• Posted on: 11/20/2017

    Who will be left standing after the next retail shakeout?

    The three ways are solid and great definitions, but as soon as we say there are the only these three ways, someone smart will surely set about innovating to find another way. Use the three definitions with an open mind to finding the other ways.
  • Posted on: 11/17/2017

    The RetailWire Christmas Commercial Challenge Global Edition – M&S vs. Sainsbury’s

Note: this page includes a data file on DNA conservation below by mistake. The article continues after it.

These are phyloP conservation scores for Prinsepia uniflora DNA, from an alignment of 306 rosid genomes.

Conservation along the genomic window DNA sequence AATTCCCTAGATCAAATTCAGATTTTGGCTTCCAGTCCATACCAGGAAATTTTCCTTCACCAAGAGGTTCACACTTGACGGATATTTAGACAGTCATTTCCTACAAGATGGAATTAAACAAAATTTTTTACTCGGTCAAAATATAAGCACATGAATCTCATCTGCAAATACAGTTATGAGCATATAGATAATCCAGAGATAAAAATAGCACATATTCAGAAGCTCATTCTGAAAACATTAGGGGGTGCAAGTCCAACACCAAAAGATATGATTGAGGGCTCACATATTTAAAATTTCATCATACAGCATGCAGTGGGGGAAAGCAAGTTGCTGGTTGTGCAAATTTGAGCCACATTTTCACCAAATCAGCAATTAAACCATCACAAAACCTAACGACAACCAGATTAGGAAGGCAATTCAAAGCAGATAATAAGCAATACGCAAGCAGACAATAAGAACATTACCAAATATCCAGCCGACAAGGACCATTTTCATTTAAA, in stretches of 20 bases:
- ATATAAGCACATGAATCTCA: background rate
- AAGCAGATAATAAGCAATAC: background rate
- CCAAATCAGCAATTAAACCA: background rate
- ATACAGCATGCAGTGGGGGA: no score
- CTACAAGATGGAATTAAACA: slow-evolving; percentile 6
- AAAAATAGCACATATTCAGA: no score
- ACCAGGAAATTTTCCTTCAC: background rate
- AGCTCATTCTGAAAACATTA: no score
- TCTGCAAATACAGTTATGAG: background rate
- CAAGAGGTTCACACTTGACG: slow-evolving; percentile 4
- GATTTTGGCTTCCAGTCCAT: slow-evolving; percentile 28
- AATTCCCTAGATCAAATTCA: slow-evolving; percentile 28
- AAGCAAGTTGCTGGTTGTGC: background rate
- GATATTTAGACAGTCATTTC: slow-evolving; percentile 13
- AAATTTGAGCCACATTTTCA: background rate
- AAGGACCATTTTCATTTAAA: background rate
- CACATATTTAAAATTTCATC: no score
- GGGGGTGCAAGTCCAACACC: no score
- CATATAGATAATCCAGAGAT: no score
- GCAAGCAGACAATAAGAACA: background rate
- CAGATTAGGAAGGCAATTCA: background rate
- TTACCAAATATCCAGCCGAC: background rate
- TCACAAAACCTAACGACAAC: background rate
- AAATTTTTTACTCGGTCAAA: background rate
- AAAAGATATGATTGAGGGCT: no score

My winner is M&S. It had an engaging story line that made me watch it all the way through, finishing with the nice touch of "spend it well". The ad then also had a bonus in association with the current link to Paddington Bear which is of course running its own ads so in people’s minds there is a second reminder of M&S subliminally.Sainsbury's ad is OK but I could have dropped out of it at any point.Ultimately, both of these link back to strong the shared national cultural experience of Christmas. In the Sainsbury's ad, they had a celeb singing about classics from a UK Classic Christmas show on the telly and the reference to Brussel sprouts, which are always on the dinner plate, like ‘em or not. (Some say they are the devils work!)The style could work in the US, but the connection points need to be built in to link with the US Christmas culture as these have tried to do for the UK.